Gap in Dusty Disk is Likely Embryonic Sub-Jupiter Mass Planetby xzhang
Left: GPI J band (top) and K1 band (bottom) polarized intensity (Qr) images of the TW Hya disk. Right: Qr(i; j) scaled by r2(i; j), where r(i; j) is the distance (in pixels) of pixel position (i; j) from the central star, corrected for projection effects. All images are
shown on a linear scale. The coronagraph is represented by the black filled circles and images are oriented with north up and east to the left.
TW Hydrae (TW Hya) is one of the best-studied young stars in the galaxy.At just 180 light years from Earth and a ripe young age of roughly 8 million years, this nearly solar-mass star and its orbiting, circumstellar disk of dust and gas are prime targets to better understand the processes involved in star and planet formation. The most sensitive telescope systems available, accessing wavelengths from radio to X-ray, have observed the TW Hya system. Astronomers have now used the Gemini Planet Imager (GPI) on Gemini South to image infrared light from TW Hya that is scattered off dust grains in its surrounding disk. The new GPI images confirm the presence of a darkened ring or gap in the disk at 23 AU (i.e., 23 times the earth-Sun distance) -- and GPI brings this gap into the sharpest focus yet. Comparison with detailed numerical simulations of planets forming in circumstellar disks indicates that the 5-AU-wide gap's observed structure could be generated by a sub-Jupiter-mass planet orbiting within the disk at a position roughly equivalent to that of Uranus in our solar system. "These GPI data reveal tell-tale disk structure in the giant-planet-forming region around TW Hya at higher resolution than any other measurements to date," says Dr. Valerie Rapson of Rochester Institute of Technology, who led the research team. “The results will help us piece together the story of how giant planets form around sun-like stars.”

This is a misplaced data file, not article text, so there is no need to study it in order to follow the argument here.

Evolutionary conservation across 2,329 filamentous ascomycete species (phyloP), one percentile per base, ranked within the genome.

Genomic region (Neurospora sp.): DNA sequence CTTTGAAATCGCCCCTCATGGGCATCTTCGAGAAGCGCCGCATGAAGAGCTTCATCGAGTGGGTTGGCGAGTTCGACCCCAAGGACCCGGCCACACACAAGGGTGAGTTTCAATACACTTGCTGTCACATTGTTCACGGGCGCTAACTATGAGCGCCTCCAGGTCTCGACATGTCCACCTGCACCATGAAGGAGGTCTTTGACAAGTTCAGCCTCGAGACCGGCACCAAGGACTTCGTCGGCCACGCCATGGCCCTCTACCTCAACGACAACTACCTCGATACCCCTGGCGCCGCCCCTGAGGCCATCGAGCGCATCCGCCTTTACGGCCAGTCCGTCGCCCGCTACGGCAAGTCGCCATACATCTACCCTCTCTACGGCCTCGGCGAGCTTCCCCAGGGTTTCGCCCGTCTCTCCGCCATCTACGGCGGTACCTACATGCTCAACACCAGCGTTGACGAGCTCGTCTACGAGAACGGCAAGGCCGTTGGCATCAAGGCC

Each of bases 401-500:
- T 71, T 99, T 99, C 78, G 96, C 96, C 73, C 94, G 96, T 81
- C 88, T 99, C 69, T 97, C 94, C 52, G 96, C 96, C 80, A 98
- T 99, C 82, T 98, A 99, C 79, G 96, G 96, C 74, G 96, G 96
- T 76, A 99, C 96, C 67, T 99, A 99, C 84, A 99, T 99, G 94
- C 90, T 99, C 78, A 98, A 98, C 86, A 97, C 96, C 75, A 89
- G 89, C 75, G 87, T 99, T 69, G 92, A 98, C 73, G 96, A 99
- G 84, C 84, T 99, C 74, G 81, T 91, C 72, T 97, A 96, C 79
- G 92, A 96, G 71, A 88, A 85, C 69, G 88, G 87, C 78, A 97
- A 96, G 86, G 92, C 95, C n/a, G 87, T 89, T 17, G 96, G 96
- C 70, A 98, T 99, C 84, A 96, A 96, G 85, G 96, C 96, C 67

The paper is published in The Astrophysical Journal.
We present Gemini Planet Imager (GPI) adaptive optics near-infrared images of the giant-planet-forming regions of the protoplanetary disk orbiting the nearby (D = 54 pc), pre-main-sequence (classical T Tauri) star TW Hydrae. The GPI images, which were obtained in coronagraphic/polarimetric mode, exploit starlight scattered off small dust grains to elucidate the surface density structure of the TW Hya disk from ~80 AU to within ~10 AU of the star at ~1.5 AU resolution. The GPI polarized intensity images unambiguously confirm the presence of a gap in the radial surface brightness distribution of the inner disk. The gap is centered near ~23 AU, with a width of ~5 AU and a depth of ~50%. In the context of recent simulations of giant-planet formation in gaseous, dusty disks orbiting pre-main-sequence stars, these results indicate that at least one young planet with a mass ~0.2 MJ could be present in the TW Hya disk at an orbital semimajor axis similar to that of Uranus. If this (proto)planet is actively accreting gas from the disk, it may be readily detectable by GPI or a similarly sensitive, high-resolution infrared imaging system.